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February 08, 2008

The Songs Of Distant Earth - Arthur C. Clarke

The Songs Of Distant Earth - Arthur C. Clarke

Book 7 of my 52 books for 2008

I've had this book kicking around my house for years, and picked it up this week because I couldn't really decide what else to read, and it's quite short, and I really do need to read what I've bought before buying too much more.

When I first stareted reading SF, I devoured Asimov and Sheckley and Heinlein, but for some reason only managed a couple of Clarke's books (2001/2010). More recently I read "Rendezvous with Rama", as it's regarded as a classic, and it was OK but utlimately a bit unfulfilling. Sadly, I feel the same way about this novel.

The premise is that in the future, life in our solar system becomes impossible, and so seed ships are sent to planets around other stars. They are automated, and contain enough genetic material that machines can recreate humanity and other forms of earth life and plants in the new world. On one such planet, Thalassan, people have thrived on a world mostly covered with water. 700 Years after they arrived, something thought impossible happens; a ship full of real people from Earth arrives.

The narrative follows the interactions of these two different cultures. There is some future history of Earth, some philosophy on the nature of God, a bit of genetic nurture/nature talk. Interesting topics of course, and intelligently handled.

So what's the problem? All the elements for a great story seem to be here. Part of the answer lies in the age of the piece. It's based on a novella from 1957 (this updated/extended version was written in 1985). In the 1950s it was easier to get away with throwing in a few speculative ideas, a spaceship, and a couple of aliens to make a story. I've become spoilt recently with Alistair Reynolds, Iain M Banks, and Stephen Baxter [1] who manage to fit a whole lot more into their fiction - mystery, excitement, violence, mind boggling ideas, and really wild things. It's hard to go back to the old 'classics' which read a bit like children's stories of the future to me now.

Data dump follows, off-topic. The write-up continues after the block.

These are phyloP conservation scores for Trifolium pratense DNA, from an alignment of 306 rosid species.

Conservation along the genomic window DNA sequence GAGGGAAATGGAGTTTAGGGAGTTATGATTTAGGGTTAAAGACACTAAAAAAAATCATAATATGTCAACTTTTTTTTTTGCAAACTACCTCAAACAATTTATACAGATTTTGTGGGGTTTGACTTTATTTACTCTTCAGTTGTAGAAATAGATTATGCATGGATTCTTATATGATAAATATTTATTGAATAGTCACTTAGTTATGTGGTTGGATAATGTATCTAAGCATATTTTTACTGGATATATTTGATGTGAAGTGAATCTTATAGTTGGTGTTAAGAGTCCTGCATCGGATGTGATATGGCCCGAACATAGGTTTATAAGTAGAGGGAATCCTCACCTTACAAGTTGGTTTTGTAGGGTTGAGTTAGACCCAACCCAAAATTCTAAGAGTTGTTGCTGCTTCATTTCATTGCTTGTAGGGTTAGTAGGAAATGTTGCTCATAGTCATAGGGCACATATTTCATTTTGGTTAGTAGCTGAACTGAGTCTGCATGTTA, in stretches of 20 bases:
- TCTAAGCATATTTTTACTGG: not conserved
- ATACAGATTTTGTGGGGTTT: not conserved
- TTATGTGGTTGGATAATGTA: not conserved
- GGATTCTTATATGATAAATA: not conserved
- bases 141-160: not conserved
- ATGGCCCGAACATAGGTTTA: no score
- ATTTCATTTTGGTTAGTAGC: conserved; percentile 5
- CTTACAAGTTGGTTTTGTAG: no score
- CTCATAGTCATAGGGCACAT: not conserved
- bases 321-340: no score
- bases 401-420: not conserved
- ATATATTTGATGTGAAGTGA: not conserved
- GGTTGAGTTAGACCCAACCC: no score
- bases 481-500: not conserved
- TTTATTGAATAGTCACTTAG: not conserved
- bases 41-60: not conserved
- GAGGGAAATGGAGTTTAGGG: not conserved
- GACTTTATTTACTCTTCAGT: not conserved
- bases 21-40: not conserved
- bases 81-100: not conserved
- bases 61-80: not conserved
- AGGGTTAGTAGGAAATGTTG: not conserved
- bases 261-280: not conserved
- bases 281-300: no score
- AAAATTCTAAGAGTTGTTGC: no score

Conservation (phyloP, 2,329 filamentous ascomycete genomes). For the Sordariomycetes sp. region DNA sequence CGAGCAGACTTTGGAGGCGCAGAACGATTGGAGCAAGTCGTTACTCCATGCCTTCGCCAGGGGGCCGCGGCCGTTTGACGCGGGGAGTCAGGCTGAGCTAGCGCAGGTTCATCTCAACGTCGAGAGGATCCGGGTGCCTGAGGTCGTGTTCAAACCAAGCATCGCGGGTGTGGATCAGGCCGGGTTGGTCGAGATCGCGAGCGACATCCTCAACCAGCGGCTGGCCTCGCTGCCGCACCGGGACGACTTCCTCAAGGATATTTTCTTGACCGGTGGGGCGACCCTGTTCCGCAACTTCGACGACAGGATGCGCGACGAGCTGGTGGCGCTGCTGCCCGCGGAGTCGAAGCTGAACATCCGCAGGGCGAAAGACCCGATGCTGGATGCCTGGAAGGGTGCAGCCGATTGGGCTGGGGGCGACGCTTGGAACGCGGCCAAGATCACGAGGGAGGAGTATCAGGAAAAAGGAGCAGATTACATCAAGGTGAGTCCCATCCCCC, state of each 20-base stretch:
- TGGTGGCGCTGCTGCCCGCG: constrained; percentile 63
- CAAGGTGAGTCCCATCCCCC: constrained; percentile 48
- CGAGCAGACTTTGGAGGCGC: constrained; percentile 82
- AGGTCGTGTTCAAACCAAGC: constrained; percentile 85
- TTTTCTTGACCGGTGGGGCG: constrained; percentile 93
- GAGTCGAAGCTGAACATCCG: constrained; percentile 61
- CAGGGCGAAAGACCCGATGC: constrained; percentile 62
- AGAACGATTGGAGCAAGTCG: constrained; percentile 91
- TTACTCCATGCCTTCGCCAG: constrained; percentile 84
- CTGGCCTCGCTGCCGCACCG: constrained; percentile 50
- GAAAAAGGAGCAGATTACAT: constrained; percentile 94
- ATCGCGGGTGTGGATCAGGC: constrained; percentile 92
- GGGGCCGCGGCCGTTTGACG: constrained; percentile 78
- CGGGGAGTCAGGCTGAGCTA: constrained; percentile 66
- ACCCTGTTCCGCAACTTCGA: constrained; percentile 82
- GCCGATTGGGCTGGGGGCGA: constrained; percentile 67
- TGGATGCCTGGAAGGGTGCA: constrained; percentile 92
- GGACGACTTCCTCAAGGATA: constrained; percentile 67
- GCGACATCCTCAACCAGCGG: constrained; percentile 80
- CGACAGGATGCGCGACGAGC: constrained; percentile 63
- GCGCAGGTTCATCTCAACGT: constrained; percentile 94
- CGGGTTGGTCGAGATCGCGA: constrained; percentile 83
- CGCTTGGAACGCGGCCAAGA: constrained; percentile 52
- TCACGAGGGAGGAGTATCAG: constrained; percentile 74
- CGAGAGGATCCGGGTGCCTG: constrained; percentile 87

Secondly and related to the first point maybe is that all the characters behave in such a caring and supportive way to each other that it's just a bit boring. Some evil thoughts are revealed, but nobody actually actions them. You would think that a threatened ship's mutiny would be a bit interesting, but it's all over amicably in a few pages. One thing I did quite enjoy was the outrageously unsubtle digs at religion we get in here.

I've often thought that I'd have time eventually to get round to reading a lot of 1950s-1970s SF that I missed. However, when I do, I'm quite often disappointed like this. Yesterday's futures have a hard job of staying fresh, and unfortunately The Songs Of Distant Earth has gone stale.

Not long after writing this, Arthur C. Clarke died. I felt a bit bad that I'd just given a fairly poor account of one of his books. I'm going to stand by it though, and really hope I can find a novel of his that I like more. Clarke did a lot of good for science fiction, probably more than any other author. Surely his whole reputation isn't based on 2001 (and that geosynchronous orbit thing) ?

[1] Baxter and Clarke have collaborated, maybe I should try one of those books

Posted by se71 at February 8, 2008 10:29 AM


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